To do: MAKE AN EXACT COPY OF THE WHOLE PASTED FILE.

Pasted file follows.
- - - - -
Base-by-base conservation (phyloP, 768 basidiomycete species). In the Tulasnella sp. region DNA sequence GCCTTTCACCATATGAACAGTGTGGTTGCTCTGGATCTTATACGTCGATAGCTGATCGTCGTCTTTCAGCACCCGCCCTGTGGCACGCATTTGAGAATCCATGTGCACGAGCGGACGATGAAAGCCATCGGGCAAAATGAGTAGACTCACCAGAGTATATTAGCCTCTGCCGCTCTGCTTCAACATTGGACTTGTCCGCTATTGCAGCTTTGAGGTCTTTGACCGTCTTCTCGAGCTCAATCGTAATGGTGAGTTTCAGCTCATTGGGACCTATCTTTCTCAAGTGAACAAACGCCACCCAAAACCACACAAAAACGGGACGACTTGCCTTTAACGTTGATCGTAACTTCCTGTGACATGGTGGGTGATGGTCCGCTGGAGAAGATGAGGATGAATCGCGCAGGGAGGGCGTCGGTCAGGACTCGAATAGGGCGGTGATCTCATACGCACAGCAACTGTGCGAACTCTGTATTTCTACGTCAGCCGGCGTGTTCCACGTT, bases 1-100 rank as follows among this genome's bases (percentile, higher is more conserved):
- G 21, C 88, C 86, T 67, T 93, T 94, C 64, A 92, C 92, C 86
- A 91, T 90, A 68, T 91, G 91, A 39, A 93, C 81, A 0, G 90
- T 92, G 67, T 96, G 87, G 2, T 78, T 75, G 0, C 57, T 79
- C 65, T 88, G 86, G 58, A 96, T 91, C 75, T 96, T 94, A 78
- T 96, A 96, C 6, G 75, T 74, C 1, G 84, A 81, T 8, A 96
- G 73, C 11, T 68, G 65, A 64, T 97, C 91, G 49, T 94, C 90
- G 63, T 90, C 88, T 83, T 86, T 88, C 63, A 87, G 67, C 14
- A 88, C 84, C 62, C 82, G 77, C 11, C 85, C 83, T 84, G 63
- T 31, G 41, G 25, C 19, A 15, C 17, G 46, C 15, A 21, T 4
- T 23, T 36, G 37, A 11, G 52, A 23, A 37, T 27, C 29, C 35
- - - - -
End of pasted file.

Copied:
Base-by-base conservation (phyloP, 768 basidiomycete species). In the Tulasnella sp. region DNA sequence GCCTTTCACCATATGAACAGTGTGGTTGCTCTGGATCTTATACGTCGATAGCTGATCGTCGTCTTTCAGCACCCGCCCTGTGGCACGCATTTGAGAATCCATGTGCACGAGCGGACGATGAAAGCCATCGGGCAAAATGAGTAGACTCACCAGAGTATATTAGCCTCTGCCGCTCTGCTTCAACATTGGACTTGTCCGCTATTGCAGCTTTGAGGTCTTTGACCGTCTTCTCGAGCTCAATCGTAATGGTGAGTTTCAGCTCATTGGGACCTATCTTTCTCAAGTGAACAAACGCCACCCAAAACCACACAAAAACGGGACGACTTGCCTTTAACGTTGATCGTAACTTCCTGTGACATGGTGGGTGATGGTCCGCTGGAGAAGATGAGGATGAATCGCGCAGGGAGGGCGTCGGTCAGGACTCGAATAGGGCGGTGATCTCATACGCACAGCAACTGTGCGAACTCTGTATTTCTACGTCAGCCGGCGTGTTCCACGTT, bases 1-100 rank as follows among this genome's bases (percentile, higher is more conserved):
- G 21, C 88, C 86, T 67, T 93, T 94, C 64, A 92, C 92, C 86
- A 91, T 90, A 68, T 91, G 91, A 39, A 93, C 81, A 0, G 90
- T 92, G 67, T 96, G 87, G 2, T 78, T 75, G 0, C 57, T 79
- C 65, T 88, G 86, G 58, A 96, T 91, C 75, T 96, T 94, A 78
- T 96, A 96, C 6, G 75, T 74, C 1, G 84, A 81, T 8, A 96
- G 73, C 11, T 68, G 65, A 64, T 97, C 91, G 49, T 94, C 90
- G 63, T 90, C 88, T 83, T 86, T 88, C 63, A 87, G 67, C 14
- A 88, C 84, C 62, C 82, G 77, C 11, C 85, C 83, T 84, G 63
- T 31, G 41, G 25, C 19, A 15, C 17, G 46, C 15, A 21, T 4
- T 23, T 36, G 37, A 11, G 52, A 23, A 37, T 27, C 29, C 35